Let’s get this party started! Time for this year’s round of Shocktoberfest mini-reviews!
I believe that horror can save us. Horror makes sense of the chaotic, unpredictable modern world. It provides solace to our stressed and grieving hearts. Horror paints vibrant colors over darkened existences. Horror helps us discover the best in all of us.
The stories themselves bring these changes. Discovering the strange and unusual helps us to bond with others. It encourages trust-building, attachment, vulnerability, and empathy. Empathy is the capacity to understand and even feel what another person is experiencing. To paraphrase The Prayer For Peace, also known as the Prayer of Saint Francis, it is better to understand than to be understood*. Embracing the unknown brings us knowledge.
Of course, in horror, everything becomes subverted and twisted. A wily serial killer may use empathy to get closer to their victim. In the first Shocktoberfest 2021 movie, failing to understand can be a lethal thing.
Have the lambs stopped screaming yet?
1) Silence of the Lambs (1991) – Convicted serial killer Hannibal “The Cannibal” Lecter (Anthony Hopkins) is the number one villain on AFI’s 100 Heroes & Villains list, beating out the likes of Darth Vader and Pazuzu. Dr. Lecter’s evil super-power is his capacity to bond emotionally with his prey, leaving them defenseless when he springs his trap. He uses FBI agent-in-training Clarice Starling’s (Jodie Foster) ambition to initiate the chain of events that led to his escape from his underground, dungeon-like cell. Ever the apt pupil, Starling uses the lessons from Dr. Lecter to find serial killer Buffalo Bill (Ted Levine) and rescue Catherine Martin (Brooke Smith) from his abattoir.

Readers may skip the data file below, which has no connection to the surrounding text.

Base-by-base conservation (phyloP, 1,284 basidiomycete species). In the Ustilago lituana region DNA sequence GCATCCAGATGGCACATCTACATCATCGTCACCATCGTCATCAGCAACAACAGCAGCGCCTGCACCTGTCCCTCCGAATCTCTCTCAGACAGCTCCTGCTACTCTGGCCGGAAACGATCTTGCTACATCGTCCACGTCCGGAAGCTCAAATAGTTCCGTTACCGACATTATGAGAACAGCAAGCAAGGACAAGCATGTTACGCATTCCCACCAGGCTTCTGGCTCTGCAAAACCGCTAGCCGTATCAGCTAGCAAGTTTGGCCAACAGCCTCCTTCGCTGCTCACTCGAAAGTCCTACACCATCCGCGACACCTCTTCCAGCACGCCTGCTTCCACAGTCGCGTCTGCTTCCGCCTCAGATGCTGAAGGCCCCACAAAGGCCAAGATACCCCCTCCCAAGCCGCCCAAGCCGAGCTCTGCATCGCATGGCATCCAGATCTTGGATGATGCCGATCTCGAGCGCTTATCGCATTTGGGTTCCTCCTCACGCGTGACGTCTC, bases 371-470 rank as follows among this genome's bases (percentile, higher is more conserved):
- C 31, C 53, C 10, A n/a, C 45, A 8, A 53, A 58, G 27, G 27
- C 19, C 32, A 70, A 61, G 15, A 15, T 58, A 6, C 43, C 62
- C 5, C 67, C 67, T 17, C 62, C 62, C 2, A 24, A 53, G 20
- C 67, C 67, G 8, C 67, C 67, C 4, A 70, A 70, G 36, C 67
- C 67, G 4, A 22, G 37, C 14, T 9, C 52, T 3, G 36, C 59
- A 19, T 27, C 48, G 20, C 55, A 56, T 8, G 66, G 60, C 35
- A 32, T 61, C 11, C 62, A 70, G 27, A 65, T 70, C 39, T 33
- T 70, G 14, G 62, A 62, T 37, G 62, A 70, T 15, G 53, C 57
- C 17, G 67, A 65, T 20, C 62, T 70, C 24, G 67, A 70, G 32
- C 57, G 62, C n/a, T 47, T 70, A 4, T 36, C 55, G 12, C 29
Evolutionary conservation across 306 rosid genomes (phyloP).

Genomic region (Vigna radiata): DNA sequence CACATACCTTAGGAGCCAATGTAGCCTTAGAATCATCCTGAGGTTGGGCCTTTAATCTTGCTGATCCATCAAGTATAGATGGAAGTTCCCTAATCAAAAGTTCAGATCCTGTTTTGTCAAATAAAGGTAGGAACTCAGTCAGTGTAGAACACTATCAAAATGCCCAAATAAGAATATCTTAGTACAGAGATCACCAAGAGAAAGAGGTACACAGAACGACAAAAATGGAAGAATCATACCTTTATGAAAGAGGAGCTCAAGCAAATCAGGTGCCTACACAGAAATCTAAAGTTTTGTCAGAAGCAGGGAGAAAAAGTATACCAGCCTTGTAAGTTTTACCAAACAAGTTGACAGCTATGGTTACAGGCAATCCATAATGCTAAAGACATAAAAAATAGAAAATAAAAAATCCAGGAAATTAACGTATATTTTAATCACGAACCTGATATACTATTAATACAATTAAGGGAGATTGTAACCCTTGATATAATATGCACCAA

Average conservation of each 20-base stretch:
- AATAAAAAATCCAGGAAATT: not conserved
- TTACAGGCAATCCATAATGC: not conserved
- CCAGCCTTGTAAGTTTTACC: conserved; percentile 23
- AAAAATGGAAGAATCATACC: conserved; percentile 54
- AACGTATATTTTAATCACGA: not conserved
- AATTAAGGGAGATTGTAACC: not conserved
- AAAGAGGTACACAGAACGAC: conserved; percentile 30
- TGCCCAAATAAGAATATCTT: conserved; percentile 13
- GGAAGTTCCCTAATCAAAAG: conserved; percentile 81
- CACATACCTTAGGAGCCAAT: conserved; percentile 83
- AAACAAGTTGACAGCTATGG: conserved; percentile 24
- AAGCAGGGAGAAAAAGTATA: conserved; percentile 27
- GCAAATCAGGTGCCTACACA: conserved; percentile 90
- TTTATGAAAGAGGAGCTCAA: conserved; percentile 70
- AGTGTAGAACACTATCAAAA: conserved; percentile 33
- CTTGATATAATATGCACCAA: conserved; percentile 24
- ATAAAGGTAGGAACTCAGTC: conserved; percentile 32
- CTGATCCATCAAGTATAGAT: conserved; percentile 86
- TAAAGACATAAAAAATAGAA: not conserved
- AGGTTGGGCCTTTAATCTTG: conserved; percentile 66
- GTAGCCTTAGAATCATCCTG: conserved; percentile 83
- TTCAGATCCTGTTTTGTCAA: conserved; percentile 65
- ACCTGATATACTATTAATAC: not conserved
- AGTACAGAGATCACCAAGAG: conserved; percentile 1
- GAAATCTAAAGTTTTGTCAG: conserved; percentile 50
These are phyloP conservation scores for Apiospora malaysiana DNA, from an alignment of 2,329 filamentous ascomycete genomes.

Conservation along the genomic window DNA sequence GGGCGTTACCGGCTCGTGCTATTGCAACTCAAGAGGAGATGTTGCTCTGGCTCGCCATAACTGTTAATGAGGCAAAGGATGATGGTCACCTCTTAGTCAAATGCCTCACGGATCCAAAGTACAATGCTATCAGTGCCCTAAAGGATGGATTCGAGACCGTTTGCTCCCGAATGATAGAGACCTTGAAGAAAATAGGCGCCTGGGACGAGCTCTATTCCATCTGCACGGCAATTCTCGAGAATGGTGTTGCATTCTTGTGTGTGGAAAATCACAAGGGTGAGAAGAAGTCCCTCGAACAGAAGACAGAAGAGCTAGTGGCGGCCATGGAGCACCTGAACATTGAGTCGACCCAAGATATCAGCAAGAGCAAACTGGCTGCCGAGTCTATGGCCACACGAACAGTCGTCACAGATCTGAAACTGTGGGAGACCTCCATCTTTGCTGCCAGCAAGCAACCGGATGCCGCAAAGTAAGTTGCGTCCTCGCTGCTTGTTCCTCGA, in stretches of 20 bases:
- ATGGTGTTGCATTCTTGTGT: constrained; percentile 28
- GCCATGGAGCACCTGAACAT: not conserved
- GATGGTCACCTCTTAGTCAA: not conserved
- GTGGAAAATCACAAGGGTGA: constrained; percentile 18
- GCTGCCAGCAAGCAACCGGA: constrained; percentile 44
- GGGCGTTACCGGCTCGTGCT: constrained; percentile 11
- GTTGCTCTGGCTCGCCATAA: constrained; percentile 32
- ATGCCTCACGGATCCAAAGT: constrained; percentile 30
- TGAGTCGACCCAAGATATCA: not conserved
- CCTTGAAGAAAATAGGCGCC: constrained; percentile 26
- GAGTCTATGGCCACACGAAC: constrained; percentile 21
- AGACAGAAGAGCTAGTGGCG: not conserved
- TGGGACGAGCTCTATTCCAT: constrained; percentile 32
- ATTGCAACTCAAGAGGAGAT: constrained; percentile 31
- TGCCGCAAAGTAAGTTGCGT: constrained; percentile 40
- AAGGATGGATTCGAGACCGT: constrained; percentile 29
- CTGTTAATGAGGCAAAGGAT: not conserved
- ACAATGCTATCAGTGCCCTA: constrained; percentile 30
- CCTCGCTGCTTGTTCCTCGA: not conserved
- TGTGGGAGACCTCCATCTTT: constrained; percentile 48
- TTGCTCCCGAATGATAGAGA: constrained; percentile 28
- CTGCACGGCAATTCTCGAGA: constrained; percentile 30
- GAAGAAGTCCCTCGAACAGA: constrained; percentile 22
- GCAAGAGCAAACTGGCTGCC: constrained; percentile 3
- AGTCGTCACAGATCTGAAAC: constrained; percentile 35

2) Black Christmas (2019) – Rigorous horror is confrontational. An audience can get very uncomfortable when the monsters staring back from the screen are as familiar as their own faces. The response to Sophia Takal’s Black Christmas is an excellent example of a movie that hit too close to home for some viewers. Black Christmas unflinchingly depicts the horror of being a female in an overwhelming misogynist environment. Many audience members felt the movie’s overt, feminist subtext was over the top and too political for a horror movie. You can read my review of Black Christmas here.
3) Candyman (2021) – FIRST TIME WATCH! Likewise, Nia DaCosta’s sequel to Bernard Rose’s 1992 original is a glimpse into an unfamiliar (for many viewers) and hostile setting. Black Christmas showed the unfair power bias found in academia. Candyman shows the effects on the black community in Chicago’s Cabrini-Green having to co-exist with racial oppression from the police. DaCosta bookends Candyman with police shootings of unarmed black men. In the 1977 opening, a young boy reenacts a traffic stop turned deadly with shadow puppets. Later, in the present, the police shoot a black man. This act sets off the movie’s cataclysmic finale.
Shadow puppets provide multilevel storytelling in Nia DaCosta’s Candyman
*O Divine Master, grant that I may not so much seek…to be understood as to understand”